Il en faut savoir le détail

Rochefoucauld Maxime 106 (I think the number is right):

Pour bien savoir les choses, il en faut savoir le détail ; et, comme il est presque infini, nos connaissances sont toujours superficielles et imparfaites

To know things well it is necessary to know their details; and, as detail is almost infinite, our knowledge is always superficial and imperfect.

I found cheerfulness to be like life itself—not to be created by any argument

I discovered George Macdonald from C.S. Lewis’ The Reading Life – a recent anthology on exactly what it sounds like.  I’m sad to say I don’t see in him what Lewis did.  From his Phantastes:

My spirits rose as I went deeper; into the forest; but I could not regain my former elasticity of mind. I found cheerfulness to be like life itself—not to be created by any argument. Afterwards I learned, that the best way to manage some kinds of pain filled thoughts, is to dare them to do their worst; to let them lie and gnaw at your heart till they are tired; and you find you still have a residue of life they cannot kill. So, better and worse, I went on….

What an astonishing stimulus to latent talent is contained in any reasonable prospect of being murdered

From Thomas de Quincey’s On Murder Considered as One of the Fine Arts

Riding one day in the neighborhood of Munich, I overtook a distinguished amateur of our society, whose name I shall conceal. This gentleman informed me that, finding himself wearied with the frigid pleasures (so he called them) of mere amateurship, he had quitted England for the continent–meaning to practise a little professionally. For this purpose he resorted to Germany, conceiving the police in that part of Europe to be more heavy and drowsy than elsewhere. His debut as a practitioner took place at Mannheim; and, knowing me to be a brother amateur, he freely communicated the whole of his maiden adventure. “Opposite to my lodging,” said he, “lived a baker: he was somewhat of a miser, and lived quite alone. Whether it were his great expanse of chalky face, or what else, I know not–but the fact was, I ‘fancied’ him, and resolved to commence business upon his throat, which by the way he always carried bare–a fashion which is very irritating to my desires. Precisely at eight o’clock in the evening, I observed that he regularly shut up his windows. One night I
watched him when thus engaged–bolted in after him–locked the door–and, addressing him with great suavity, acquainted him with the nature of my errand; at the same time advising him to make no resistance, which would be mutually unpleasant. So saying, I drew out my tools; and was proceeding to operate. But at his spectacle, the baker, who seemed to have been struck by catalepsy at my first announce, awoke into tremendous agitation. ‘I will _not_ be murdered!’ he shrieked aloud; ‘what for will I lose my precious throat?’ ‘What for?’ said I; ‘if for no other reason, for this–that you put alum into your bread. But no matter, alum or no alum, (for I was resolved to forestall any argument on that point,) know that I am a virtuoso in the art of murder–am desirous of improving myself in its details–and am enamored of your vast surface of throat, to which I am determined to be a customer.’ ‘Is it so?’ said he, ‘but I’ll find you custom in another line;’ and so saying, he threw himself into a boxing attitude. The very idea of his boxing struck me as ludicrous. It is true, a London baker had distinguished himself in the ring, and became known to fame under the title of the Master of the Rolls; but he was young and unspoiled: whereas this man was a monstrous feather-bed in person, fifty years old, and totally out of condition. Spite of all this, however, and contending against me, who am a master in the art, he made so desperate a defence, that many times I feared he might turn the tables upon me; and that I, an amateur, might be murdered by a rascally baker. What a situation! Minds of sensibility will sympathize with my anxiety. How severe it was, you may understand by this, that for the first thirteen rounds the baker had the advantage. Round the fourteenth, I received a blow on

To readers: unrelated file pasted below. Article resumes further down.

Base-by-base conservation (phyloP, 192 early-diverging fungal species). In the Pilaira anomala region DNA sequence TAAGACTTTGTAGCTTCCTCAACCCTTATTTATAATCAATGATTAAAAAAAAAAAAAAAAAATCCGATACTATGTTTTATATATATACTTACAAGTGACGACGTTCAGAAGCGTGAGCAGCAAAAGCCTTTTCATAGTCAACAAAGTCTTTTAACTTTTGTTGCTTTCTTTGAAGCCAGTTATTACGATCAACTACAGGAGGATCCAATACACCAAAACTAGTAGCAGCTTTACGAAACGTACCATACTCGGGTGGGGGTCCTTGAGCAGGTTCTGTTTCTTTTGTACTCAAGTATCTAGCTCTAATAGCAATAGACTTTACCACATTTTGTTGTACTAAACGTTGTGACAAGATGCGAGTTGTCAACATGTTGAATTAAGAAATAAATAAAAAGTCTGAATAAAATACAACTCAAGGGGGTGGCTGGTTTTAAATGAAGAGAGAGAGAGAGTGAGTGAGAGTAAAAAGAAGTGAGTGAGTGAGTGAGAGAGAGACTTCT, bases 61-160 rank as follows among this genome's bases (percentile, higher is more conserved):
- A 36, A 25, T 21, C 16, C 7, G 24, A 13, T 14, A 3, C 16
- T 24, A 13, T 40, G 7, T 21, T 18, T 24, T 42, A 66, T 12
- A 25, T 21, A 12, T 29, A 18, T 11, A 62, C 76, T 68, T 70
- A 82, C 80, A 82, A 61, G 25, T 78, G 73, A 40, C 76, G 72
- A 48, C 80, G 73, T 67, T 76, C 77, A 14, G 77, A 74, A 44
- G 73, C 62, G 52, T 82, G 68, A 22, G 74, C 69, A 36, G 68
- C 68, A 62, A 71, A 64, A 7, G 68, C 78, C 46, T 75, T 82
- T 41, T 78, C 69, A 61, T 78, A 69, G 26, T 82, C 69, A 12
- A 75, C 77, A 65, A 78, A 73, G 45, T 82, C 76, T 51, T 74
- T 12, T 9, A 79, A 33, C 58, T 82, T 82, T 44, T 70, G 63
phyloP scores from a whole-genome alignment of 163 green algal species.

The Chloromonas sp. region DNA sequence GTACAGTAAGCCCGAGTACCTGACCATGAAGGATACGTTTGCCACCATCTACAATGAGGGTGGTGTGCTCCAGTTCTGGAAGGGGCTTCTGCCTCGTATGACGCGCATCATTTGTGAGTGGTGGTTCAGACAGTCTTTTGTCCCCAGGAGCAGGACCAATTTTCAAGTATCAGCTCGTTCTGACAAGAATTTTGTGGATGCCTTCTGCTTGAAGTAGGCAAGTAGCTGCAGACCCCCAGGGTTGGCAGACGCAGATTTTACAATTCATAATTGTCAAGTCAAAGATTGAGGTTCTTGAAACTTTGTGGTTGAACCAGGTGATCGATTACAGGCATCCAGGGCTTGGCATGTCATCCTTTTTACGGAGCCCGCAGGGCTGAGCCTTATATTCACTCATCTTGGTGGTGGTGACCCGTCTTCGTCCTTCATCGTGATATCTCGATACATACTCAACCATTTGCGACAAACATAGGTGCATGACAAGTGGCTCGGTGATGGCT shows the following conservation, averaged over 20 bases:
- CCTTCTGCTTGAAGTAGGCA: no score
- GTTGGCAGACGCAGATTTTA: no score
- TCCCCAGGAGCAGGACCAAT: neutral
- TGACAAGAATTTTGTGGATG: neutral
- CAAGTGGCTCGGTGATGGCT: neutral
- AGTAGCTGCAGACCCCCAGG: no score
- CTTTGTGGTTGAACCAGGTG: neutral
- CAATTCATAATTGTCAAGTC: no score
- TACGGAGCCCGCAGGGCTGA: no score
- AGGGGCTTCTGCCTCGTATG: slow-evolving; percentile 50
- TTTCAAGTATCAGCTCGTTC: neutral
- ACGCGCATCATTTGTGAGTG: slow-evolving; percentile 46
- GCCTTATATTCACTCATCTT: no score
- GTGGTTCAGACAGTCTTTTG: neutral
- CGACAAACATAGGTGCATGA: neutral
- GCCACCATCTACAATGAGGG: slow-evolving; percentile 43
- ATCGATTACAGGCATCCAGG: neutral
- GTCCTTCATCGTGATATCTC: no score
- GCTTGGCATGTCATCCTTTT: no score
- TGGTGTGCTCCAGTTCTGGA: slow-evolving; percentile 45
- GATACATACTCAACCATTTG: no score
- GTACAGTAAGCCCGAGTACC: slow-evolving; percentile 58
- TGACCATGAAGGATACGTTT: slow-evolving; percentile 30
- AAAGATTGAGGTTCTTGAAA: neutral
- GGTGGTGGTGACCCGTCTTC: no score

the right eye, which closed it up; in the end, I believe, this was my salvation: for the anger it roused in me was so great that, in this and every one of the three following rounds, I floored the baker.

“Round 18th. The baker came up piping, and manifestly the worse for wear. His geometrical exploits in the four last rounds had done him no good. However, he showed some skill in stopping a message which I was sending to his cadaverous mug; in delivering which, my foot slipped, and I went down.